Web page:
While looking through the vintage makeup ads, I couldn’t help but smile at some of the looks that were considered flattering. Blue all-over eyeshadow, and pink frosted lips, make me cringe, while bright red rouge slapped on cheeks without any attempt at blending is downright scary. What I find very interesting is how all of the makeup and the tools that were used, have evolved into something as fabulous as what we have available today. These vintage makeup ads make me glad it’s 2014!
I found this treasure among hundreds of vintage makeup ads. Revlon was actually the first company to use a spiral brush in their mascara tubes in 1958, followed shortly by Maybelline and everyone else. Prior to that, mascara in a tube came with a round rod with no spooley at the tip.
It’s hard to imagine women once wore blue eyeshadow in this way. As if that wasn’t bad enough, the model has brown eyes, and sky blue would never be the right choice for her. Primarily sold in Europe today, and owned by L’Oreal, Helena Rubenstein cosmetics once shared the top spot in the U.S., along with her bitter rival, Elizabeth Arden.
The Year: 1966. The Place: Your lips and fingertips. The Crime: Iridescence. The Result: Millions of women found guilty of painting their mouth and fingers with the Frosterinos, by Max Factor. If you look for it, you can find 2014's version of frosted cosmetics, referred to as ’pearlized,’ and quite a bit more subtle than their 60's counterpart.
In 1967, Max Factor came out with Shiny Eye-Liner and it came with its very own fine, fine sable brush. When you were ready to remove it, it would peel off. Sometimes in one whole strip, others in little pieces. If you over-applied, the eyeliner would feel tight and have a tendency to crack.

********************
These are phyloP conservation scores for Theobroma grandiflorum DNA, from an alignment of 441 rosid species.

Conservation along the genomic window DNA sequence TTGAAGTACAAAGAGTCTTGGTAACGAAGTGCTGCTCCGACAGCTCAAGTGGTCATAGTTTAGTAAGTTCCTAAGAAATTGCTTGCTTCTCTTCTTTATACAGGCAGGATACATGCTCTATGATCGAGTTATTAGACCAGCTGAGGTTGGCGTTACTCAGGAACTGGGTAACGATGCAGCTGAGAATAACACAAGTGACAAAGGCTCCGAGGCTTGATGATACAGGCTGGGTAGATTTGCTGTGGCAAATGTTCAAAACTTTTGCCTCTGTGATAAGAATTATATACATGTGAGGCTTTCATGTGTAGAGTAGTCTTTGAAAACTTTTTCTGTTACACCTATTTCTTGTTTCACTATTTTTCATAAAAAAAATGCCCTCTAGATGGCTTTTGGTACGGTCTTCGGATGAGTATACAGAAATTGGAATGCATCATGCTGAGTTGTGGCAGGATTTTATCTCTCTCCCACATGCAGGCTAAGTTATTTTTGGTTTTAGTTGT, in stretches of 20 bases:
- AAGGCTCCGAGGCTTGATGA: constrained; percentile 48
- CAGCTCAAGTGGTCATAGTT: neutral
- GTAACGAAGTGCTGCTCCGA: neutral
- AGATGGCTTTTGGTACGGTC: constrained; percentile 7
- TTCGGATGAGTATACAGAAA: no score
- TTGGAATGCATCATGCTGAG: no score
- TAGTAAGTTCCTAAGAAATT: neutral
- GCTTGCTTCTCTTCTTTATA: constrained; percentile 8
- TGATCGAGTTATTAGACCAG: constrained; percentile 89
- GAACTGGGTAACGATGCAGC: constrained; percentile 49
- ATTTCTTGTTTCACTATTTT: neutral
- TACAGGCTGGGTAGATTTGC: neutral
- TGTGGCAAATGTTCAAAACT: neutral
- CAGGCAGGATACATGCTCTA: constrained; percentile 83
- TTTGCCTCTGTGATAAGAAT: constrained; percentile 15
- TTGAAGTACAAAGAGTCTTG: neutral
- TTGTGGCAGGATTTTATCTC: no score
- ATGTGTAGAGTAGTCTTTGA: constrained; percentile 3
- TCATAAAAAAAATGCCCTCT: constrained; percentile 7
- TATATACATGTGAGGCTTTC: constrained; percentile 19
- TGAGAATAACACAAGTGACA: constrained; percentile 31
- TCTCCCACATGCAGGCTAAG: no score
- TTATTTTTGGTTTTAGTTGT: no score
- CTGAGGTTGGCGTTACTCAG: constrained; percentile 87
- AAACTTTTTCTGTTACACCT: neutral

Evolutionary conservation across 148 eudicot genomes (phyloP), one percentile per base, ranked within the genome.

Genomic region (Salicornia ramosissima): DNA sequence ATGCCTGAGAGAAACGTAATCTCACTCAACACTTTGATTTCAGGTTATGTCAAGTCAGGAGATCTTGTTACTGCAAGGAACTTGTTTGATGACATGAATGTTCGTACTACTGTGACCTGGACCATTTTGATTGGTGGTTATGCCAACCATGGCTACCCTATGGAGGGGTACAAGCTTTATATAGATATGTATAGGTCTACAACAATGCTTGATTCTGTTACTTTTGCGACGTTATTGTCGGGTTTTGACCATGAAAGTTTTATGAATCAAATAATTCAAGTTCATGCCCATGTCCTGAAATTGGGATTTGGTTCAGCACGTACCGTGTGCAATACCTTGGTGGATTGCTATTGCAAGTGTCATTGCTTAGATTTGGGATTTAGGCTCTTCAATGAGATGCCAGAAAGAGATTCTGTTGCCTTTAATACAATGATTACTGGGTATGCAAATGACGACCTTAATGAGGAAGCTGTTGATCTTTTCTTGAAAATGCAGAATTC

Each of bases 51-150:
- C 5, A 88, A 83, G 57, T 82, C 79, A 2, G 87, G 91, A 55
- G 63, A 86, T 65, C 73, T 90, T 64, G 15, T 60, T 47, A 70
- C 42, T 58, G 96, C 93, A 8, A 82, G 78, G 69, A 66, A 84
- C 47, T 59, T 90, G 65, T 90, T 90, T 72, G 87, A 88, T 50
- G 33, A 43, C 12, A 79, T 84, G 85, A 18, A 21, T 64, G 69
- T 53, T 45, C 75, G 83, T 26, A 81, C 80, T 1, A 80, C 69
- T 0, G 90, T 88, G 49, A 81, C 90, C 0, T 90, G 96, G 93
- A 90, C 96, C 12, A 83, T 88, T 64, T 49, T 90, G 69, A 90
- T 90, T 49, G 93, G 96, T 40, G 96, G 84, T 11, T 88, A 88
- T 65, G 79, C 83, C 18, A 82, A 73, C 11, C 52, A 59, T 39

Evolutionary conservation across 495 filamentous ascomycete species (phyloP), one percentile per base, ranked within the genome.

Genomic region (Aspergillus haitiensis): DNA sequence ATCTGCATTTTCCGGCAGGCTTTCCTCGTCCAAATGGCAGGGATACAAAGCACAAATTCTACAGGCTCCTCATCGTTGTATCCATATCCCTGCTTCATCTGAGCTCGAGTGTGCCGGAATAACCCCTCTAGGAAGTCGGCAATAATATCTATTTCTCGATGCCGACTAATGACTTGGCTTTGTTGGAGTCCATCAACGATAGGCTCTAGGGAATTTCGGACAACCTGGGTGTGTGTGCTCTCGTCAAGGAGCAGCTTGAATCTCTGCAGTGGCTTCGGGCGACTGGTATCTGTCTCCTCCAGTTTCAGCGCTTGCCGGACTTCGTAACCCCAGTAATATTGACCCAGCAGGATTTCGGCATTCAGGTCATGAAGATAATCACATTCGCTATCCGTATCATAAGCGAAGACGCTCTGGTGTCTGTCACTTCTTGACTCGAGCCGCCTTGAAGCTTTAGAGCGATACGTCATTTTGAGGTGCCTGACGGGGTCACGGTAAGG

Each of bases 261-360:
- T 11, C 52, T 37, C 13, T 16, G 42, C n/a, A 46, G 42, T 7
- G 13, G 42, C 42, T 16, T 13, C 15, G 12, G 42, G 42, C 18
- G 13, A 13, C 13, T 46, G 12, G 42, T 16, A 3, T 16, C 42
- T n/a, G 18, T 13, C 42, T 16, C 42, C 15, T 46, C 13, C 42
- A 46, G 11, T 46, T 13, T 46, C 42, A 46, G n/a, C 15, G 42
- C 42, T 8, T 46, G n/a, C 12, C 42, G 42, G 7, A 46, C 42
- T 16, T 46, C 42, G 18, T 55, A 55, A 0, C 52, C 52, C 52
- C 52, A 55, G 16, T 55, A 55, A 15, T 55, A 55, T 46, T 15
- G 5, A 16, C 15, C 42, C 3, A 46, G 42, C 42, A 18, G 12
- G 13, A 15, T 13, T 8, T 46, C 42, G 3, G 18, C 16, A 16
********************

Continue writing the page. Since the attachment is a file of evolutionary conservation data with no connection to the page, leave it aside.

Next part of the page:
Max Factor revealed the ‘Petite Boutique,’ a lipstick and eye shadow paintbox, in 1965. This might well be the first makeup palette sold. It contained four shades of eyeshadow, four shades of lipstick and two brushes. The precursor to the wonderful Urban Decay ‘Naked’ palettes!
I think they got it right with the company name: “Savage.” So, here’s a new kind of dry rouge that stays on all day (I don’t doubt it), or ALL NIGHT, emphasis, theirs, to imply you’re doing all sorts of nasty things, but don’t worry, your rouge won’t budge. Interesting smoky eye makeup. Circa 1930.
Mary Quant was all that and a bag of chips in the late 60s, but this eyeshadow, called eye gloss, looks like you painted your lids with Bic’s Wite Out. It looks like the translucent pearl went on the lid, and perhaps grape everywhere else. Wear this look with top and bottom lashes, as shown!
You have to love this oily roll-on lip gloss by Maybelline. The 70s version featured a real glass bottle, while today’s version comes in plastic and tends to leak. If you’re dying to try one of these fruity flavors, you can find the reformulated stuff online, but don’t expect a thank you from Richie, Fred, David or Bob.
This is a lovely 1940 French ad from Lancôme. My two concerns are the model’s hand looks almost childlike and rather strangely placed. I recently broke my little finger and it kind of drifted off to the side like this one does. The rouge is downright scary. Other than that, I think it’s a very pretty piece of vintage cosmetic advertising.
I love looking at vintage advertising for most any product, and makeup is especially fun. I still marvel at the blue eyeshadow and the frosted lip we once embraced. What did you think when you saw these vintage ads?
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